Watch this video and answer the following questions

https://www-psychotherapy-net.regiscollege.idm.oclc.org/stream/regis-college/video?vid=092

What is the definition of an adverse childhood event (ACE)? Are there different types of abuse? How many types of abuse did Dr. Harris encounter?
Discuss mental instability, substance use, and generational transmission. How is Dr. Harris coping with patients in these situations, and what skills will you incorporate into your practice? Explain your reasoning.
What physical, psychiatric, and substance use disorders are associated with adverse childhood events? Give three examples from Dr. Harris’s patients.
How is DNA modified by traumatic experiences, and what are the sequelae?
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What is the definition of an adverse childhood event (ACE)? Are there different types of abuse? How many types of abuse did Dr. Harris encounter?

An adverse childhood event (ACE) is any experience that a child or adolescent has that is potentially traumatic or harmful. These experiences can include physical or sexual abuse, emotional abuse, neglect, witnessing violence, or living with a parent who has a mental illness or substance abuse problem.

There are many different types of abuse, including physical abuse, sexual abuse, emotional abuse, and neglect. Dr. Harris encountered patients who had experienced all of these types of abuse.

Discuss mental instability, substance use, and generational transmission. How is Dr. Harris coping with patients in these situations, and what skills will you incorporate into your practice? Explain your reasoning.

Mental instability, substance use, and generational transmission are all common consequences of adverse childhood experiences. Mental instability can manifest in a variety of ways, including anxiety, depression, post-traumatic stress disorder (PTSD), and substance abuse. Substance use can also be a way for people to cope with the trauma of their childhood experiences. Generational transmission refers to the tendency for people who have experienced trauma in their childhood to pass on those experiences to their own children.

Dr. Harris copes with patients who have experienced these challenges by providing them with a safe and supportive environment where they can feel comfortable talking about their experiences. He also helps them to develop coping skills and to build a strong support network.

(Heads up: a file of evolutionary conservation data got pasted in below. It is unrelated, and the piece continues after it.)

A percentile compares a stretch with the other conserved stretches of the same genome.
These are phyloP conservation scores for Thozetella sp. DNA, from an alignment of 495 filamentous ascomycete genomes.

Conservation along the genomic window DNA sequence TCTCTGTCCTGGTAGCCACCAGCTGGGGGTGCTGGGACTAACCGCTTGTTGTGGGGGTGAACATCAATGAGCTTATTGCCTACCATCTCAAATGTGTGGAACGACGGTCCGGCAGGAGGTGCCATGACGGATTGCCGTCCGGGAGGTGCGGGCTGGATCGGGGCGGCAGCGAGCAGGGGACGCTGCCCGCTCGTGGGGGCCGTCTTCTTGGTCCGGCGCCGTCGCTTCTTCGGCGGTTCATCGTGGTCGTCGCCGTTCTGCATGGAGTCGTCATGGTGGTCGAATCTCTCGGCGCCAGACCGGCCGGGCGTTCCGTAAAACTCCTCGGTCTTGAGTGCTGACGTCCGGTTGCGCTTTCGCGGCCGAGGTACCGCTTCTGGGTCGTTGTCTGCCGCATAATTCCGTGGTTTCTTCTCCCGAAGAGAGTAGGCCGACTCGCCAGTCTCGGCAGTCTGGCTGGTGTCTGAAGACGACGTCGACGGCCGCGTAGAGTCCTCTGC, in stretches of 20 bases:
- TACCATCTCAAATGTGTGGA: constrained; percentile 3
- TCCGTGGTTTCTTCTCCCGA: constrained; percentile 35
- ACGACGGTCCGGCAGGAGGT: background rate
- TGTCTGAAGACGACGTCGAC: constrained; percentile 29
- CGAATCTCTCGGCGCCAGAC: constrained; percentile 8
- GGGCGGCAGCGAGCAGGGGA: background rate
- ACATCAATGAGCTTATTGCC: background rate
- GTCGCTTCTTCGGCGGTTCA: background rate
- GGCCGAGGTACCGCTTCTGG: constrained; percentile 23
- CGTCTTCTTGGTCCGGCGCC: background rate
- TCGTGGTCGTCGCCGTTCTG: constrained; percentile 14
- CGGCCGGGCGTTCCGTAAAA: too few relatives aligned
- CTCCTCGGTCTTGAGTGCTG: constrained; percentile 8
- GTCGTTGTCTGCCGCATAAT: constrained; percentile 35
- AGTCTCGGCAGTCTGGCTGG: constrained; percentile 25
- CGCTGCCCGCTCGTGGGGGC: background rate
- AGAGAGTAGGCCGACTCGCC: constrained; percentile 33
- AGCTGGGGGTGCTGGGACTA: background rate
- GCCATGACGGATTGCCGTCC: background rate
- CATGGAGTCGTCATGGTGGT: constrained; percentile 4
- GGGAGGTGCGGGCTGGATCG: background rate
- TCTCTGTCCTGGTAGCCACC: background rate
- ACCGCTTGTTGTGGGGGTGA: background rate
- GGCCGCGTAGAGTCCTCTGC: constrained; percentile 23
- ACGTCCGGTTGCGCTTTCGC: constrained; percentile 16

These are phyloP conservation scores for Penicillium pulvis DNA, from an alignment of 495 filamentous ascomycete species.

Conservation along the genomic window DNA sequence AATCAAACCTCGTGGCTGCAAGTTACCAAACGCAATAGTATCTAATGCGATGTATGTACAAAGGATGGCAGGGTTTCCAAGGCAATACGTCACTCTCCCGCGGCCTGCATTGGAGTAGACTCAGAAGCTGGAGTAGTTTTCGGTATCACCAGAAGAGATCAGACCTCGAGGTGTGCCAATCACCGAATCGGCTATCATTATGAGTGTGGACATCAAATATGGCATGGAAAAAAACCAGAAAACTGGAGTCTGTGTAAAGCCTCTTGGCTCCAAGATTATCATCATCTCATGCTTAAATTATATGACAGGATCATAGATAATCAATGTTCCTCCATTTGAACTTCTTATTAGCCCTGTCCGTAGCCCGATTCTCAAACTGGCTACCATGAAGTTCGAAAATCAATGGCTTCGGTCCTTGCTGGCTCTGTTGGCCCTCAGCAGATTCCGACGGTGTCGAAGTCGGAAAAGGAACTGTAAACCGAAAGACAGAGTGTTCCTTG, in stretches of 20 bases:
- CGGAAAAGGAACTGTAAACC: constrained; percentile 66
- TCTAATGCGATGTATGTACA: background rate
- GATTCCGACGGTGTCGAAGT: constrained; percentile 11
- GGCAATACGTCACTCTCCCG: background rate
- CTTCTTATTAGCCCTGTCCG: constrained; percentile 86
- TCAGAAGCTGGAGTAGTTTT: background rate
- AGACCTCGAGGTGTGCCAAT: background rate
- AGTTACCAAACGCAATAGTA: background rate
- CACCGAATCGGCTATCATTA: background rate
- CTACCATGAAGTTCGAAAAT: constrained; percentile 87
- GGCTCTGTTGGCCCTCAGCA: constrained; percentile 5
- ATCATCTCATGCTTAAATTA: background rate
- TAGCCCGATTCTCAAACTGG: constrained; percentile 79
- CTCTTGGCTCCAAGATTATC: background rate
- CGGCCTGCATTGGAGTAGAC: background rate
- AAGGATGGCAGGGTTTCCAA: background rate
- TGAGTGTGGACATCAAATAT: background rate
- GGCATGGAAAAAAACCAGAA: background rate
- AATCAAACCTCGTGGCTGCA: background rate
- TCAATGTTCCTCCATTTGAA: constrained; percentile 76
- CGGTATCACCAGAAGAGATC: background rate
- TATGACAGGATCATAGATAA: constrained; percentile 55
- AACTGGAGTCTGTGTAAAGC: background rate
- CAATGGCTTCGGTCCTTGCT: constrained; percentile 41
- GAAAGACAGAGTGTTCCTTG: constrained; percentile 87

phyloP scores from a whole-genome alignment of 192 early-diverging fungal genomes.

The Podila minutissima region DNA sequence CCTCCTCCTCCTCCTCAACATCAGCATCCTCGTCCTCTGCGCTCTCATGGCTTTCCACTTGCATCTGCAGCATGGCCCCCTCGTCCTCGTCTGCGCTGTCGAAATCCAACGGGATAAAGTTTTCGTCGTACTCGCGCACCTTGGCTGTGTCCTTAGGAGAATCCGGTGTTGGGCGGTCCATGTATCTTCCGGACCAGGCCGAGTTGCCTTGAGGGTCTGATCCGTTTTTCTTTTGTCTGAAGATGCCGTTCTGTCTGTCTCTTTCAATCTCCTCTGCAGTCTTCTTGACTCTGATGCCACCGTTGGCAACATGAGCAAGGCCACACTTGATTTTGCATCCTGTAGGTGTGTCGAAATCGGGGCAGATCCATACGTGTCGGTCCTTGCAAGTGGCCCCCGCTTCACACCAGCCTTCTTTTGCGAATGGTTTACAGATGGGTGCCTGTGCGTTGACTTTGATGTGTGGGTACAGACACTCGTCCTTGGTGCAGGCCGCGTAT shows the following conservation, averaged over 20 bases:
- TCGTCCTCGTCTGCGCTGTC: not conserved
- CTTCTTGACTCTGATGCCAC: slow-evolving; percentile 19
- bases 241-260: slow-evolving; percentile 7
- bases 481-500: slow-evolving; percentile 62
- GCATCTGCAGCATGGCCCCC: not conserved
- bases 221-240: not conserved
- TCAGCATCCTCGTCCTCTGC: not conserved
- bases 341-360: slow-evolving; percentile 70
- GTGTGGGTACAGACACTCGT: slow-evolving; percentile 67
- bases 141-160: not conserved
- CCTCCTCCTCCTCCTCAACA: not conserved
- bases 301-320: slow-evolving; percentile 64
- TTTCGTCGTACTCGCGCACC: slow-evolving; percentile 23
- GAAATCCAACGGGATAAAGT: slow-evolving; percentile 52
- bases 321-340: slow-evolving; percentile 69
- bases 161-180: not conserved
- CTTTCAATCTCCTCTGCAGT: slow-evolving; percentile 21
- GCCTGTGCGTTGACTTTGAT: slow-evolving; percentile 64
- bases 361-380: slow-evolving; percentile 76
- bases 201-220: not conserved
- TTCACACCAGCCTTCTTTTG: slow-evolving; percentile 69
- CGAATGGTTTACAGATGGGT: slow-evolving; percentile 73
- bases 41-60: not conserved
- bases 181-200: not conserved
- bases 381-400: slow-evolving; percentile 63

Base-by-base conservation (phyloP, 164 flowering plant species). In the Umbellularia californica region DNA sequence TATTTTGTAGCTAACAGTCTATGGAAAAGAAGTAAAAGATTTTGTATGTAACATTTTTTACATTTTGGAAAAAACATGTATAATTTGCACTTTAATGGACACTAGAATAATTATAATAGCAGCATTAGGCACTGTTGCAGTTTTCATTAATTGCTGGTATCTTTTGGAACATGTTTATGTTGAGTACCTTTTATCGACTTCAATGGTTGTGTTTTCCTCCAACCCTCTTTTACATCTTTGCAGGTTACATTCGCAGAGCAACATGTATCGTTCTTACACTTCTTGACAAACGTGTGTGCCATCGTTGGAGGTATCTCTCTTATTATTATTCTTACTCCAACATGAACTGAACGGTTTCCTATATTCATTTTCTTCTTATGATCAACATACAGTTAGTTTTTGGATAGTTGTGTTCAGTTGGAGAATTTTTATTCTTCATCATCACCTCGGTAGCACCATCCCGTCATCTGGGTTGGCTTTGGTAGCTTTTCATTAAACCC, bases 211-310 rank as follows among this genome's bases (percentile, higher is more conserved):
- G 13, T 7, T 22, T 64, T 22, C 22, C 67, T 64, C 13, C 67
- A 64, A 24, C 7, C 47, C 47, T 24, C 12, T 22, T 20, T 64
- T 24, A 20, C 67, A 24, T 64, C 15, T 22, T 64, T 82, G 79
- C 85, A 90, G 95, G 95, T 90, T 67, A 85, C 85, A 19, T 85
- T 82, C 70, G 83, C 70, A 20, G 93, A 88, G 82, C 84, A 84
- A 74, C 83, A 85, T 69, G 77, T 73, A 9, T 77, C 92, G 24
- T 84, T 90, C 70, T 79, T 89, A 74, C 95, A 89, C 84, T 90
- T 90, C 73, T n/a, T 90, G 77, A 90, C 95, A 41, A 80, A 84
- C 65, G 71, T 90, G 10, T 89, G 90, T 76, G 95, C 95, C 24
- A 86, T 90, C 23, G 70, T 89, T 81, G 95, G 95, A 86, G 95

The skills that I will incorporate into my practice include:

Active listening: This involves paying attention to what the patient is saying and feeling, and reflecting back their emotions in a non-judgmental way.
Empathy: This involves understanding and sharing the patient’s feelings.
Validation: This involves acknowledging the patient’s experiences and letting them know that they are not alone.
Strength-based approach: This involves focusing on the patient’s strengths and resources, rather than their weaknesses.
Collaboration: This involves working with the patient to develop a treatment plan that meets their individual needs.

I believe that these skills will be essential for helping patients who have experienced adverse childhood experiences.

What physical, psychiatric, and substance use disorders are associated with adverse childhood events? Give three examples from Dr. Harris’s patients.

A number of physical, psychiatric, and substance use disorders are associated with adverse childhood experiences. Some of the most common include:

Physical health problems: Heart disease, stroke, diabetes, obesity, cancer, and chronic pain
Psychiatric disorders: Anxiety, depression, PTSD, substance abuse, and personality disorders
Substance use disorders: Alcohol abuse, drug abuse, and addiction

Dr. Harris’s patients had a variety of physical, psychiatric, and substance use disorders. For example, one patient had heart disease, another had PTSD, and another was addicted to alcohol.

How is DNA modified by traumatic experiences, and what are the sequelae?

Traumatic experiences can modify DNA in a number of ways. Research Paper Writing Service: Professional Help in Research Projects for Students – One way is through epigenetic changes. Epigenetic changes are changes in gene expression that do not involve changes in the DNA sequence itself. Epigenetic changes can be caused by a variety of factors, including stress, trauma, and environment.

Epigenetic changes can have a number of sequelae, including:

Increased risk for disease: Traumatic experiences can increase the risk for a variety of diseases, including heart disease, stroke, cancer, and obesity.
Changes in behavior: Traumatic experiences can change the way people think, feel, and behave. For example, people who have experienced trauma may be more likely to experience anxiety, depression, and PTSD.
Changes in brain structure: Traumatic experiences can change the structure of the brain. For example, people who have experienced trauma may have smaller hippocampuses, which are important for memory and learning.

It is important to note that not everyone who experiences trauma will develop these sequelae. However, the risk of developing these sequelae is increased for people who have experienced trauma.

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